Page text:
Boomers and Seniors Flock to Their Docs
Preventive care, chronic diseases behind rise in visits
(HealthDay is the new name for HealthScoutNews.)
MONDAY, Aug. 11, 2003 (HealthDayNews) -- Aging Americans are taking a more aggressive role in their health, and that translates into increasing numbers of visits to doctors for preventive care and treatment of chronic conditions.
The proof: There were 880.5 million visits to U.S. doctors' offices in 2001, and more than half of those patients were middle-aged or senior citizens, says a new government survey released Aug. 11.
While the number of people in the United States over age 45 rose 11 percent in the last decade, doctor visits by that age group increased 26 percent in the same time period.
The report, called the National Ambulatory Medical Care Survey, looks at medical care provided in physicians' offices. It was compiled by the U.S. Centers for Disease Control and Prevention (CDC).
Other highlights of the report: Diagnostic and screening tests were up 28 percent from 1992 to 2001. And doctor visits that also included education or counseling, such as how to improve your diet, increased by 34 percent.
Catharine Burt is chief of the ambulatory care statistics branch at the CDC's National Center for Health Statistics and a co-author of the report. She says both baby boomers and seniors "are coming in for a lot of preventive care, a lot of renewal of [drug] prescriptions and checking of chronic conditions."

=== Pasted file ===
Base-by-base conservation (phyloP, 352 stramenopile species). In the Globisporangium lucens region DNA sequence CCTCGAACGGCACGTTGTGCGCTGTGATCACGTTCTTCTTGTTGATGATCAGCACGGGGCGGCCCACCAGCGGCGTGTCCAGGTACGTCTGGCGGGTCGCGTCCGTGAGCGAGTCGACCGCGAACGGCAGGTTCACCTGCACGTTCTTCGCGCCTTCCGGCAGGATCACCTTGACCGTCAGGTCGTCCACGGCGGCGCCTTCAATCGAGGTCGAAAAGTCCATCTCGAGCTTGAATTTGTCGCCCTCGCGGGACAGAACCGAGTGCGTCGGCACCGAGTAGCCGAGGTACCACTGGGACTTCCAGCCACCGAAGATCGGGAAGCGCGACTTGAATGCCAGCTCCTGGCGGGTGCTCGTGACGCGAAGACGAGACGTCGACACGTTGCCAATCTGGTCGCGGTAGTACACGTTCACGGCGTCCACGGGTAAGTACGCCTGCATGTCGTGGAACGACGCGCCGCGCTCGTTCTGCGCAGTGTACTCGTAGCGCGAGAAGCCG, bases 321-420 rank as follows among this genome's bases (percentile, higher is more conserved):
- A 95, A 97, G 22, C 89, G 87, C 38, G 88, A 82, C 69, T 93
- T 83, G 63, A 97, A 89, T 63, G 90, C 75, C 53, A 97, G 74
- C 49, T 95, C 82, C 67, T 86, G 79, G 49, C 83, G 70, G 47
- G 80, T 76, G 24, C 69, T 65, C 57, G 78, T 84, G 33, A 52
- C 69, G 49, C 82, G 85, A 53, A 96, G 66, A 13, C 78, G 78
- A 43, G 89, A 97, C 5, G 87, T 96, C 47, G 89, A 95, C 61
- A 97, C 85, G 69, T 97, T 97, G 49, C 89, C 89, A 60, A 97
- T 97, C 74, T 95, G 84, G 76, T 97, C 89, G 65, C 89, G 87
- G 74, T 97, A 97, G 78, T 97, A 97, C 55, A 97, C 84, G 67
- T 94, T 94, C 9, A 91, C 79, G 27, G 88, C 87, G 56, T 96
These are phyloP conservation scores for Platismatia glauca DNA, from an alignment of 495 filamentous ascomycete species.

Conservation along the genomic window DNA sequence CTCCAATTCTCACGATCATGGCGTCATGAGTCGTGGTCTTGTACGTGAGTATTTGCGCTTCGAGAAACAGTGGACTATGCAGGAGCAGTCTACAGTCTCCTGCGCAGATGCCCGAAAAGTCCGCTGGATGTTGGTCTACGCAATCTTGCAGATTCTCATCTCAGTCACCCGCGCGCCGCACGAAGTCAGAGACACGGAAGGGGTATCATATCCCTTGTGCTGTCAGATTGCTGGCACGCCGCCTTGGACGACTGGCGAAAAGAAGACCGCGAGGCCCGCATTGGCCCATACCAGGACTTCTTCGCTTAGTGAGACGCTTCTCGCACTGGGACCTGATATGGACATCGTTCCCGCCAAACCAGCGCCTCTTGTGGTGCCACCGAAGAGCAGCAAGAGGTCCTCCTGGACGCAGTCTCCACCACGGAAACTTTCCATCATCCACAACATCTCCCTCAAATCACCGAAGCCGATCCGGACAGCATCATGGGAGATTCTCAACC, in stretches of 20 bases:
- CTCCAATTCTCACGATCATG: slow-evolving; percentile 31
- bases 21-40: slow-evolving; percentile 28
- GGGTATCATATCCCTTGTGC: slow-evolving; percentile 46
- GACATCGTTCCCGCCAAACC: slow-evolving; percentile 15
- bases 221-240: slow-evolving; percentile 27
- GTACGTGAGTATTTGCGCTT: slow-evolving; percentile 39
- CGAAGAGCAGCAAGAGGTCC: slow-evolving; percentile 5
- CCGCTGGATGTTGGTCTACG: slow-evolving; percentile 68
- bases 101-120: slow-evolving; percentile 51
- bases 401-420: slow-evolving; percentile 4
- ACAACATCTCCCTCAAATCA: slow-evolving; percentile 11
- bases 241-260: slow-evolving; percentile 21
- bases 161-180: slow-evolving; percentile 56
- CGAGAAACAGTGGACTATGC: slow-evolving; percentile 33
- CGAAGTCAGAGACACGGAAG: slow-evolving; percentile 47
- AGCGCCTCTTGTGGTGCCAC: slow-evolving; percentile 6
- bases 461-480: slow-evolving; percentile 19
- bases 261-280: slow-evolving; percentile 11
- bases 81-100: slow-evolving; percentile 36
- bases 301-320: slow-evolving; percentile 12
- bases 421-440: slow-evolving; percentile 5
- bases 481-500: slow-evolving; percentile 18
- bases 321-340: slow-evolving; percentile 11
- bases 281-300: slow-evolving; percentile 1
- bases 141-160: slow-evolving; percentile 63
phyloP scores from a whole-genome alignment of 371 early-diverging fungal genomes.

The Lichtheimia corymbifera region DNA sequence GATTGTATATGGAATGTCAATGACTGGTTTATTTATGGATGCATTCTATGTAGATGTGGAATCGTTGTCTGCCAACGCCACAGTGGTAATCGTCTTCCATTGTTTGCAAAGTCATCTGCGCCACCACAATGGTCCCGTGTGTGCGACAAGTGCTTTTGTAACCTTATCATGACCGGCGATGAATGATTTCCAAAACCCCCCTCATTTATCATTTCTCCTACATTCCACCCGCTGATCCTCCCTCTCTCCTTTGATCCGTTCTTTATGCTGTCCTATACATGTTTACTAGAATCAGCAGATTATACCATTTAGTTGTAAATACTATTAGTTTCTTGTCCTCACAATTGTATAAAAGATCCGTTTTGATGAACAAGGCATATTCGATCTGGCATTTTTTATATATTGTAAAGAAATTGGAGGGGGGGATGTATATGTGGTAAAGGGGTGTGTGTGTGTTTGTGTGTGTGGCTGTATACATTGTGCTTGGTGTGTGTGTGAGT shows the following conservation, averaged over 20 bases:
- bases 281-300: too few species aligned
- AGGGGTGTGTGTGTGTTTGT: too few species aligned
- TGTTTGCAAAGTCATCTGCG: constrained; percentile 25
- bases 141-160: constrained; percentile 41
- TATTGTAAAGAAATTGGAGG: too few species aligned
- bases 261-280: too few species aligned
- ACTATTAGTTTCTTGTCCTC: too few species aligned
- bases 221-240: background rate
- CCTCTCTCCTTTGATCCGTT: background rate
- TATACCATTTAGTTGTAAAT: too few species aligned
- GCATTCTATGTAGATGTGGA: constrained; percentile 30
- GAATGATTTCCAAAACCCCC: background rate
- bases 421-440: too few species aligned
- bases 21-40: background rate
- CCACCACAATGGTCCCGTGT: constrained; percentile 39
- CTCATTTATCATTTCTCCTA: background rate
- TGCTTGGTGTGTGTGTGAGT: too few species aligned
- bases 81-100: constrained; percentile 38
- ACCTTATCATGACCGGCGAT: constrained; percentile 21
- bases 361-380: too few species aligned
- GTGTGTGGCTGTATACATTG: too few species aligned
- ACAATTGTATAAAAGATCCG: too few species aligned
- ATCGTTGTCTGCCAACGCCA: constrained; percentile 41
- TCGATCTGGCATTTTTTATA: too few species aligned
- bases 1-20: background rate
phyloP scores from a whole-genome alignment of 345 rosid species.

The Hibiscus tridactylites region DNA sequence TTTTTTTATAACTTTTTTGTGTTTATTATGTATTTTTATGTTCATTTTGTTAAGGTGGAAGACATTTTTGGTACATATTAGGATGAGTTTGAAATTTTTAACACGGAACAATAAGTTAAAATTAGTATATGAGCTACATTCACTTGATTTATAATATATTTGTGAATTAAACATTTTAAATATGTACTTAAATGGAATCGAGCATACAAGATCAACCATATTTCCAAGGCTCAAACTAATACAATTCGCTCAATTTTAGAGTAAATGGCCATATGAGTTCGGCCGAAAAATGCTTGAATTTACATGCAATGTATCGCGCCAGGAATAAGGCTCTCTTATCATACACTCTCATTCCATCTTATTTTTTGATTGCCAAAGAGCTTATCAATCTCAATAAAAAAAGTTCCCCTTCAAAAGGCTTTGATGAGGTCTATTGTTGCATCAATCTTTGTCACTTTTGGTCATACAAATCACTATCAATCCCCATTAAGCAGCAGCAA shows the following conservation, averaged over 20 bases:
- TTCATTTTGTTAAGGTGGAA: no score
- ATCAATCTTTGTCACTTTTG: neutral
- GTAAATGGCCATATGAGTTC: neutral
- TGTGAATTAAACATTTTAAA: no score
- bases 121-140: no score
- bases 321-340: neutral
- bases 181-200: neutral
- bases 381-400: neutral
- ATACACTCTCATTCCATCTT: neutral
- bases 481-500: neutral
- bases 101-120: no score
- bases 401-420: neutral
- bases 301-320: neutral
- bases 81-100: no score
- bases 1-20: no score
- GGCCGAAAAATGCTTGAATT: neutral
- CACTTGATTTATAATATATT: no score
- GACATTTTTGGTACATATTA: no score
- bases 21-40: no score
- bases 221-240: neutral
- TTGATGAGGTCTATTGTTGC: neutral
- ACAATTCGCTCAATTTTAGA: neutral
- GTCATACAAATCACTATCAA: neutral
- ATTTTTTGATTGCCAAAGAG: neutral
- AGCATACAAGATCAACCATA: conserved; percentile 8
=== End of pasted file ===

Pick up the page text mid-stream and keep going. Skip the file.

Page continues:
"Doctors are more aggressive in treating chronic disease," she adds, and that requires follow-up care.
The survey found the leading diagnoses during office visits in 2001 were for high blood pressure, arthritis and other joint problems, and the common cold. Diabetes was the primary diagnosis at 27 million of the doctor visits in 2001.
The survey also found that approximately one-third of all office visits were for chronic conditions; 35.3 percent for acute problems such as sudden illness; and 16.8 percent for preventive care.
The top five types of drugs prescribed in 2001 were for heart and kidney problems, pain, respiratory tract problems, hormones, and drugs for central nervous system problems.
Burt says another interesting finding was that house calls aren't dead. "One third of doctors in rural areas do house calls," she says. Nationwide, only about 18 percent of doctors say they make house calls.
E-mail consultations, the survey also found, aren't common between doctors and their patients. "Only 6 percent of doctors made any e-mail consultations," Burt says. And they didn't make frequent use of the e-mail messages, she adds.
The survey's findings make sense to Richard Levy, a pharmacologist and vice president of scientific affairs for the National Pharmaceutical Council, an industry group. "There's a greater awareness of illness," he says, "and not just manufactured illness but real illness."
The survey findings of increased use and prescription of drugs underscores the fact that Americans are more aware of the dangers of high cholesterol and high blood pressure, for instance, and are trying to get those conditions under control, Levy says.